In the frame to the right, type the words coherence AND correspondence into the first search box in Advanced Search, like this:
Then, click the Search button. You should retrieve approximately 157 citations.
Next, type the words coherence OR correspondence into the first search box in Advanced Search, like this:
Then, click the Search button. This time you should retrieve approximately 4,984 citations.
As you can see from this example, connecting words with AND produces fewer results (narrows your search), while connecting words with OR produces more results (broadens your search).
In addition, by default, the three search boxes in Advanced Search are connected with the word AND. You can change this by clicking on the downward facing arrow to the left of the 2nd and 3rd boxes. Your choices are:
Here is an example using AND between two search boxes:
This will narrow your results to only those articles that include the terms "free will" and "moral responsibility."
And here is an example using OR between two search boxes:
This will broaden your results to those articles that include either coherence or correspondence or both terms.
Notice that NOT is also an option, however, there are so few times that you would need to use this option that it won't be discussed in this tutorial.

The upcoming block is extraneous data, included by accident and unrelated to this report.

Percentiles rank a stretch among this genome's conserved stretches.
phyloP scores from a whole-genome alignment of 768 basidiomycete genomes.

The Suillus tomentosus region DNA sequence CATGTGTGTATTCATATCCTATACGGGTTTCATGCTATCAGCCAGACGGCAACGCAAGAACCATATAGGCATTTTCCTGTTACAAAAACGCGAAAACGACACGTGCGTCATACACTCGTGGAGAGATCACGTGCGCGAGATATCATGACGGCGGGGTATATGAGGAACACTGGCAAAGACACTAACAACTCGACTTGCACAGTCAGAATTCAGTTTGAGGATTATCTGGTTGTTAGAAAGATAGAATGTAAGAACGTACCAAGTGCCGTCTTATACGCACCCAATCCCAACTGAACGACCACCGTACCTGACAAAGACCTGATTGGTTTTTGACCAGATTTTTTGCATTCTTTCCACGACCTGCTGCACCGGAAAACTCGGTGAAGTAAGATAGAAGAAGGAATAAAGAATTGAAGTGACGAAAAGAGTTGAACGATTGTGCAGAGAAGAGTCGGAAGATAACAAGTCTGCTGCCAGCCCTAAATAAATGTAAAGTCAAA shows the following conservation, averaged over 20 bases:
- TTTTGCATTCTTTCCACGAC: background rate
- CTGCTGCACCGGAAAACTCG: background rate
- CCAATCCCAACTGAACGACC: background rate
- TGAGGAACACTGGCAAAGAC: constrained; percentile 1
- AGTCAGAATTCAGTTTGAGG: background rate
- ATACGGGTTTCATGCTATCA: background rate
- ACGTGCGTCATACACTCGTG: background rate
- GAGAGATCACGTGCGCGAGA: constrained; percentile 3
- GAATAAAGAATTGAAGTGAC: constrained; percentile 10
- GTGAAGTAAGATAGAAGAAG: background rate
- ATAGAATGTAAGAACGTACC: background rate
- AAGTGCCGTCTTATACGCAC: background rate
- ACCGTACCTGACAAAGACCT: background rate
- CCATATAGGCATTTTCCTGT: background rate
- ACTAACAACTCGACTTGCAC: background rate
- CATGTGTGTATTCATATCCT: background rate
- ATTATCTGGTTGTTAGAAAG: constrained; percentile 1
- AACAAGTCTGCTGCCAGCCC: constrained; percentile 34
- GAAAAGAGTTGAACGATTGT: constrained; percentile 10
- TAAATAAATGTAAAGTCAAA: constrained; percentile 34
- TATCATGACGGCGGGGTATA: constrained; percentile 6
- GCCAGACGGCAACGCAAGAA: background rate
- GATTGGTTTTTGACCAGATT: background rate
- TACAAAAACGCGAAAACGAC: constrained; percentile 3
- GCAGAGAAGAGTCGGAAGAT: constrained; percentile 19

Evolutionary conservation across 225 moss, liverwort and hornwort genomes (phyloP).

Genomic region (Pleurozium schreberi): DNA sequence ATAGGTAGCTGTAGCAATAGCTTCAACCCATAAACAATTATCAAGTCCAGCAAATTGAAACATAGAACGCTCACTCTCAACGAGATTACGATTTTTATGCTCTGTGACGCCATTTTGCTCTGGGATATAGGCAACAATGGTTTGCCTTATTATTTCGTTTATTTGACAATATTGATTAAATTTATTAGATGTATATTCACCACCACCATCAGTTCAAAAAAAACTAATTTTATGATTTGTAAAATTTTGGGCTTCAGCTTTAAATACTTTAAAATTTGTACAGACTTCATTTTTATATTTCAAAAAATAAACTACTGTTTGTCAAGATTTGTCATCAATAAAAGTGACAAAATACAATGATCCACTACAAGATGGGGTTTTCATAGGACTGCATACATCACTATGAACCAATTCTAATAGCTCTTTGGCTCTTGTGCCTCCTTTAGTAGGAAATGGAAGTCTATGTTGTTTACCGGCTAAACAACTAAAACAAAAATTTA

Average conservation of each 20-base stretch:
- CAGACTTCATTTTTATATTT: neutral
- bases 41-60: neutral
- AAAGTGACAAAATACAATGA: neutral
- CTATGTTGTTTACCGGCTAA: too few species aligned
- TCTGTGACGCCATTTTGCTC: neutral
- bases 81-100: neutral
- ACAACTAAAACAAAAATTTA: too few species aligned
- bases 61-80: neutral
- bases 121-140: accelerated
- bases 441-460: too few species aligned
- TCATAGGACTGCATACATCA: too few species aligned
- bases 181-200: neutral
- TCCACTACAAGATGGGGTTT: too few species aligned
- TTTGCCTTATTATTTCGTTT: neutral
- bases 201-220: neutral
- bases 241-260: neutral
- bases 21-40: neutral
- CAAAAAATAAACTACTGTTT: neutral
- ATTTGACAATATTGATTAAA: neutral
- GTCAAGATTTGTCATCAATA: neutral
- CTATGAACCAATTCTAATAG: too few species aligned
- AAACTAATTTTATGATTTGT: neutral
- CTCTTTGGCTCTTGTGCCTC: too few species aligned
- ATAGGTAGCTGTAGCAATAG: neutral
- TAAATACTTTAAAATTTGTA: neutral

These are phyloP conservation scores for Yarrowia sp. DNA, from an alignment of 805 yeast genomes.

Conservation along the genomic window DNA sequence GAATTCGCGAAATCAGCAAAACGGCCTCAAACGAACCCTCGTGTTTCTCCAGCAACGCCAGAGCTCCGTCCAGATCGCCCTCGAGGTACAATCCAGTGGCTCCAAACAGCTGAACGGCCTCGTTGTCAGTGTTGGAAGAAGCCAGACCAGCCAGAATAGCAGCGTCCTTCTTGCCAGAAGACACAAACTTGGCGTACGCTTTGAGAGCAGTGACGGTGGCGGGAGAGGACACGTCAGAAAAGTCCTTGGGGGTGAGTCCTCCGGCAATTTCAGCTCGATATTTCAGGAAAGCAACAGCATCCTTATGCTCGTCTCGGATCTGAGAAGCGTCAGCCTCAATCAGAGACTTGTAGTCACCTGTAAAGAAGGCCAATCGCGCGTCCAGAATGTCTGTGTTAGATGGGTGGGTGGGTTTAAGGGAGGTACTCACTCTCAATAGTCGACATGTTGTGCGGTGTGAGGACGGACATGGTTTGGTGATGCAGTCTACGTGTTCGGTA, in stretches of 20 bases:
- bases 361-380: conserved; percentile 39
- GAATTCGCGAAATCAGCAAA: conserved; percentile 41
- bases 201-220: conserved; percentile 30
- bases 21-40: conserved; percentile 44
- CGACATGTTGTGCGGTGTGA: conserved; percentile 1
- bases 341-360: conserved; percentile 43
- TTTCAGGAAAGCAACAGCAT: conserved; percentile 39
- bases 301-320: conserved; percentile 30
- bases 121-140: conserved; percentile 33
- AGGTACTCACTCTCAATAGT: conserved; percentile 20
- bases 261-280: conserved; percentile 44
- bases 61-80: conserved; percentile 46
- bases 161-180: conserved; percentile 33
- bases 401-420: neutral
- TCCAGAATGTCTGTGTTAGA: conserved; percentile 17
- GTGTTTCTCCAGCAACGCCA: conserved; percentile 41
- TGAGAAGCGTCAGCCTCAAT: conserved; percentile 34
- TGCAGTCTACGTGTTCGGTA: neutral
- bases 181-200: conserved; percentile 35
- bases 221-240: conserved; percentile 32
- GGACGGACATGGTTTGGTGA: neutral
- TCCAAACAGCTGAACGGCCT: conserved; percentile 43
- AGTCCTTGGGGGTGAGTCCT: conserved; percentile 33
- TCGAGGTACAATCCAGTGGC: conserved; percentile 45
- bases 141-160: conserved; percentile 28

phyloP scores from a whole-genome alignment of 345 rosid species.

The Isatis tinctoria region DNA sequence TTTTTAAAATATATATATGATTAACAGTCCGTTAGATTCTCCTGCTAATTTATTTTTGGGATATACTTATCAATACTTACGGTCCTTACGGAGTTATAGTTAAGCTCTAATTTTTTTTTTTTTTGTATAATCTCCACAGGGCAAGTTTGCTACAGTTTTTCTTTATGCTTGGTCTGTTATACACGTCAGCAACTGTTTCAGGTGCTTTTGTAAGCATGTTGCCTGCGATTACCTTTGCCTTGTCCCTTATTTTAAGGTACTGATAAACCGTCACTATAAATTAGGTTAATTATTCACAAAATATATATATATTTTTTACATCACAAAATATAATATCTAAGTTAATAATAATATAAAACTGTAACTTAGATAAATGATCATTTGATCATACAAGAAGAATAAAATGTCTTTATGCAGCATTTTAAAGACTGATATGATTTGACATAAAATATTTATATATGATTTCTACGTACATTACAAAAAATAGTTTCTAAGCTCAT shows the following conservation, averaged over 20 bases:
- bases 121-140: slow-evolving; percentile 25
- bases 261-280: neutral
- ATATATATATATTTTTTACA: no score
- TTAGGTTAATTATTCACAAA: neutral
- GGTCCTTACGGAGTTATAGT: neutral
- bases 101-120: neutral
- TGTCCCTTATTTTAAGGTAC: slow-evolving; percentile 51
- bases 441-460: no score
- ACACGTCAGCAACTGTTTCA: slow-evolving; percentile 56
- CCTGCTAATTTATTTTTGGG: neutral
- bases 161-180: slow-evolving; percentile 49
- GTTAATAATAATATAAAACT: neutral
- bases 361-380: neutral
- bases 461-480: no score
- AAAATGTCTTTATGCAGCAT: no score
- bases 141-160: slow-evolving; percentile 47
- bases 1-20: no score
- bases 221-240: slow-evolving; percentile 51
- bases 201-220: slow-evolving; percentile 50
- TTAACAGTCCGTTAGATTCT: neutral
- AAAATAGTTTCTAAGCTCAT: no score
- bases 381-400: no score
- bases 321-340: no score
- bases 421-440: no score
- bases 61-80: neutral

You can also use the words AND and OR within a single search box to construct more complex searches. An example would be:
Using the word AND between two search terms will:
Using an asterisk at the end of the stem of a word will:
Placing two words within quotation marks, such as "coherence theory" will:
Let's try a search to demonstrate how to locate articles on a specific topic.
Suppose you want to look for articles that discuss:
Joel Feinberg's views on the "harm principle"
Here's one way to search for information on this topic using Advanced Search.
Notice that, for the most part, you do not need to enter the first name of the philosopher you are looking for; only the last name is needed in most cases.